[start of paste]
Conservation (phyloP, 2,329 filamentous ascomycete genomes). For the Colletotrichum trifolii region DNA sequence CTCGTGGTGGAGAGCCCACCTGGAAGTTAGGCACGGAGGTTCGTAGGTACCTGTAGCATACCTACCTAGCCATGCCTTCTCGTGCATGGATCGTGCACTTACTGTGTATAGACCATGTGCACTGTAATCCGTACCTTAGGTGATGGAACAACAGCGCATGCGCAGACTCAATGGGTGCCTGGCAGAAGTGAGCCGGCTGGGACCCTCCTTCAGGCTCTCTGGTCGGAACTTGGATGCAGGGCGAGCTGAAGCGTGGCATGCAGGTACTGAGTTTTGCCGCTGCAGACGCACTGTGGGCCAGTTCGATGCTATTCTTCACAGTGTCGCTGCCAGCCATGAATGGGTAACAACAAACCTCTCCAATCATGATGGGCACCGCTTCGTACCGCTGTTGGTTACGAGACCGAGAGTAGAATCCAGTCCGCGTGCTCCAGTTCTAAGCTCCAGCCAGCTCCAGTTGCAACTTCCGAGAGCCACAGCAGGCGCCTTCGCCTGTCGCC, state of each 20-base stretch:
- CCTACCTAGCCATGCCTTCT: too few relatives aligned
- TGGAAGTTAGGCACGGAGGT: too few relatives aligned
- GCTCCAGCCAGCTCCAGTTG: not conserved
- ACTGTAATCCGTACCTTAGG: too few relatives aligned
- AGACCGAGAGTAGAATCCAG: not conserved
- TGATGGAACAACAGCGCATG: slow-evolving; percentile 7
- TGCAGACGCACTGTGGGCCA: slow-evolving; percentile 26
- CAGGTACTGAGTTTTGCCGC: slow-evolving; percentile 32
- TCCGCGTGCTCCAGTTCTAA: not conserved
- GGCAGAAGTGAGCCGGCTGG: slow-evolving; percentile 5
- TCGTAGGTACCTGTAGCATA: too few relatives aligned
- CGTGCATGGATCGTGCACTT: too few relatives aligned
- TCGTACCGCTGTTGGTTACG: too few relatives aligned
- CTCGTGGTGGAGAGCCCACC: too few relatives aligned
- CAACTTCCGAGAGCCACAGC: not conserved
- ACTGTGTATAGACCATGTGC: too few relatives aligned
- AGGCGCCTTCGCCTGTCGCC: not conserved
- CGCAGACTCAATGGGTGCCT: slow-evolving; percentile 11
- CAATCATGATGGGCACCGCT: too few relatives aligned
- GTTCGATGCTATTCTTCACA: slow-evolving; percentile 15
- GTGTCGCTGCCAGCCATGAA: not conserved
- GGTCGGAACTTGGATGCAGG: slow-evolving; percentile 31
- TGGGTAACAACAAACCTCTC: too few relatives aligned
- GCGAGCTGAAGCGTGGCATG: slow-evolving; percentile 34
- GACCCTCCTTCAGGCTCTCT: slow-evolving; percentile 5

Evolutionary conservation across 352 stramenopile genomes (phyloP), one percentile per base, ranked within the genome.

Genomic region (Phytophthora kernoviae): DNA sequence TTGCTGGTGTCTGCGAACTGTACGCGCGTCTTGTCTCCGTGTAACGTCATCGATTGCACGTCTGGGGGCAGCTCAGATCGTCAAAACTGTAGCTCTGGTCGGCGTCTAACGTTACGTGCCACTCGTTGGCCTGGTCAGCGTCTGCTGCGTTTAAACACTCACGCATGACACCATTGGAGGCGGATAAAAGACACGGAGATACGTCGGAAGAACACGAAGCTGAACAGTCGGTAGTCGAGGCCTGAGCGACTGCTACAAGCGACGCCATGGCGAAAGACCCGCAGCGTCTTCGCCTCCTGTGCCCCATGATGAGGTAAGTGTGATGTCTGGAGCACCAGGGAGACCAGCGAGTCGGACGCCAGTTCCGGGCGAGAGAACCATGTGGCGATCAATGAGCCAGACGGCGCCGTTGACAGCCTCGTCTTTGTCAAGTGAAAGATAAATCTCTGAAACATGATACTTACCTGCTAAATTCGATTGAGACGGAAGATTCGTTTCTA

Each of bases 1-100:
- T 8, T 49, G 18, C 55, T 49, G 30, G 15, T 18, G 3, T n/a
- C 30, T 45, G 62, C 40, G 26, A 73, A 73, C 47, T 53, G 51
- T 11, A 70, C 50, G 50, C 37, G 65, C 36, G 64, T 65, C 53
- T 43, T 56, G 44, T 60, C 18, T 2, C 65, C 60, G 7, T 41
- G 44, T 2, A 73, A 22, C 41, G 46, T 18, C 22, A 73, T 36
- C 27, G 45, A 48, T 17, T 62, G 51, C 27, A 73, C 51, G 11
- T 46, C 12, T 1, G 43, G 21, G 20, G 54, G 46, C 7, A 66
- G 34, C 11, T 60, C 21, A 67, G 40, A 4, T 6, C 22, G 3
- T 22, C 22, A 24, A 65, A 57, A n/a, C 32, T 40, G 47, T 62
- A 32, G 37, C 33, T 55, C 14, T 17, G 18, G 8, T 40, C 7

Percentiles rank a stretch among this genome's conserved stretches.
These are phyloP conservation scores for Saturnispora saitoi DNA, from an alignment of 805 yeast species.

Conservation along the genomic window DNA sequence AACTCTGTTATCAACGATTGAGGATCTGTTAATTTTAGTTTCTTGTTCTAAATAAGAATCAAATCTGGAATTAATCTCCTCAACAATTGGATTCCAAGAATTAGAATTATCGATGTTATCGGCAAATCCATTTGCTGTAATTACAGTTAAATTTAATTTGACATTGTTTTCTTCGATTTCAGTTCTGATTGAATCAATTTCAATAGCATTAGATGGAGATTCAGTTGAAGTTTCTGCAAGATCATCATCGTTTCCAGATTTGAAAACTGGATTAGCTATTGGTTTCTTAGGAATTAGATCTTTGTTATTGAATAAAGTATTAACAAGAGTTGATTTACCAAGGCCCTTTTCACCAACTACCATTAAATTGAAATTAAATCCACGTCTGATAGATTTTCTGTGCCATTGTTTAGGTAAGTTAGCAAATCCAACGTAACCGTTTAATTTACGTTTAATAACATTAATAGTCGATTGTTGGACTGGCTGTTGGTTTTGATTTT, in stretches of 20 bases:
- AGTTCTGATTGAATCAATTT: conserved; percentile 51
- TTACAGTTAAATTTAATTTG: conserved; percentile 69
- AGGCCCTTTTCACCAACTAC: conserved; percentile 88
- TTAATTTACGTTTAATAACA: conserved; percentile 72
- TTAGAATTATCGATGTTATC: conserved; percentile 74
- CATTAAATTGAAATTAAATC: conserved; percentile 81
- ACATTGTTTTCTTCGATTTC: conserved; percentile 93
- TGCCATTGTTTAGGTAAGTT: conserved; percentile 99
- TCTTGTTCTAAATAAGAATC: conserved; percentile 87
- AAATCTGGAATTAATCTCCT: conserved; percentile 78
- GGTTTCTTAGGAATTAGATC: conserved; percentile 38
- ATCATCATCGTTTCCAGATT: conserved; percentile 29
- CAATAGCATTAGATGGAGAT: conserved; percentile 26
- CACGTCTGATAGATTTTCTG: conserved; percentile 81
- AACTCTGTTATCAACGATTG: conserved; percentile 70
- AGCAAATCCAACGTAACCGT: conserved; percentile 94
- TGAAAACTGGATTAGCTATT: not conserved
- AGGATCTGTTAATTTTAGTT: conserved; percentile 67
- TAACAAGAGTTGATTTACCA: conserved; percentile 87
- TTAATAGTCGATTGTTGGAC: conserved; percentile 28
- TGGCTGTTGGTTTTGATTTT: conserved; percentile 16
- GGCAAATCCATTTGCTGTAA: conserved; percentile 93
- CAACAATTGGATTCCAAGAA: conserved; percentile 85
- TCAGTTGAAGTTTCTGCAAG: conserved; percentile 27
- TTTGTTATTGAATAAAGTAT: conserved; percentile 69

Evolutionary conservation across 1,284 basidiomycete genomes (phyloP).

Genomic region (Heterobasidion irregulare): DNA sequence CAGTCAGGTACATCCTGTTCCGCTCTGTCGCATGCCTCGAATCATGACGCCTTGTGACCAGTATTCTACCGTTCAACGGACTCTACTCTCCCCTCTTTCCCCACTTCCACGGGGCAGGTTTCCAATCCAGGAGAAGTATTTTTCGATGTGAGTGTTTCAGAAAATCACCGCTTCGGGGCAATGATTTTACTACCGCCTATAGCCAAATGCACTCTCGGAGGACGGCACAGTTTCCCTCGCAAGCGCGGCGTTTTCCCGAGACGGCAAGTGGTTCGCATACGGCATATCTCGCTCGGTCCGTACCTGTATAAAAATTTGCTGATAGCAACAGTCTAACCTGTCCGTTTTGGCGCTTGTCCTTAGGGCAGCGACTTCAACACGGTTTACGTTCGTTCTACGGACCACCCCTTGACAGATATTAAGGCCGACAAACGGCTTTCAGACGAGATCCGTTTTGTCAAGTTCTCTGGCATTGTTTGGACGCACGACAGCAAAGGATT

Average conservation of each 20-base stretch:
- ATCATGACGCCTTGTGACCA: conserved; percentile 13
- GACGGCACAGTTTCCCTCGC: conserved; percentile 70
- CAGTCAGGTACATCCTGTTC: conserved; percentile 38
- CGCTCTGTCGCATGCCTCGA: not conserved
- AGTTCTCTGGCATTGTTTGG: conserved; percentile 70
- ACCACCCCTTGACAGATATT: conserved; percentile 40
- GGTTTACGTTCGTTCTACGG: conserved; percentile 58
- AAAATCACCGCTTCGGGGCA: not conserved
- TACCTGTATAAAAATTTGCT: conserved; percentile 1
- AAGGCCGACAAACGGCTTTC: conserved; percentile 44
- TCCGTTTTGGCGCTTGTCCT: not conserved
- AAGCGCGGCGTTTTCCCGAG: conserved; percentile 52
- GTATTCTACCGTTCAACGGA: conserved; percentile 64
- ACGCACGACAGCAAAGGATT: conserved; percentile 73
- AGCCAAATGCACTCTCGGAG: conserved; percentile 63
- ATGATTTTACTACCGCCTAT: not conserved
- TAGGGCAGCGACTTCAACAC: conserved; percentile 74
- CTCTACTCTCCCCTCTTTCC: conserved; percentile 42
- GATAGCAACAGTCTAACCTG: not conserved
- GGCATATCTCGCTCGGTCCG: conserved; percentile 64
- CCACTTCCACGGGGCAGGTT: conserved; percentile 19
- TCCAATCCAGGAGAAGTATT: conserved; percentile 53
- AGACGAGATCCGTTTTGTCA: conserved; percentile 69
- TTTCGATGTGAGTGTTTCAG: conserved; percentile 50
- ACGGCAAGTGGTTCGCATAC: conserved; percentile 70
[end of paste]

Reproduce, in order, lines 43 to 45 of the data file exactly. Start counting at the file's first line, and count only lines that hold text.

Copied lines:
- AGTTCTGATTGAATCAATTT: conserved; percentile 51
- TTACAGTTAAATTTAATTTG: conserved; percentile 69
- AGGCCCTTTTCACCAACTAC: conserved; percentile 88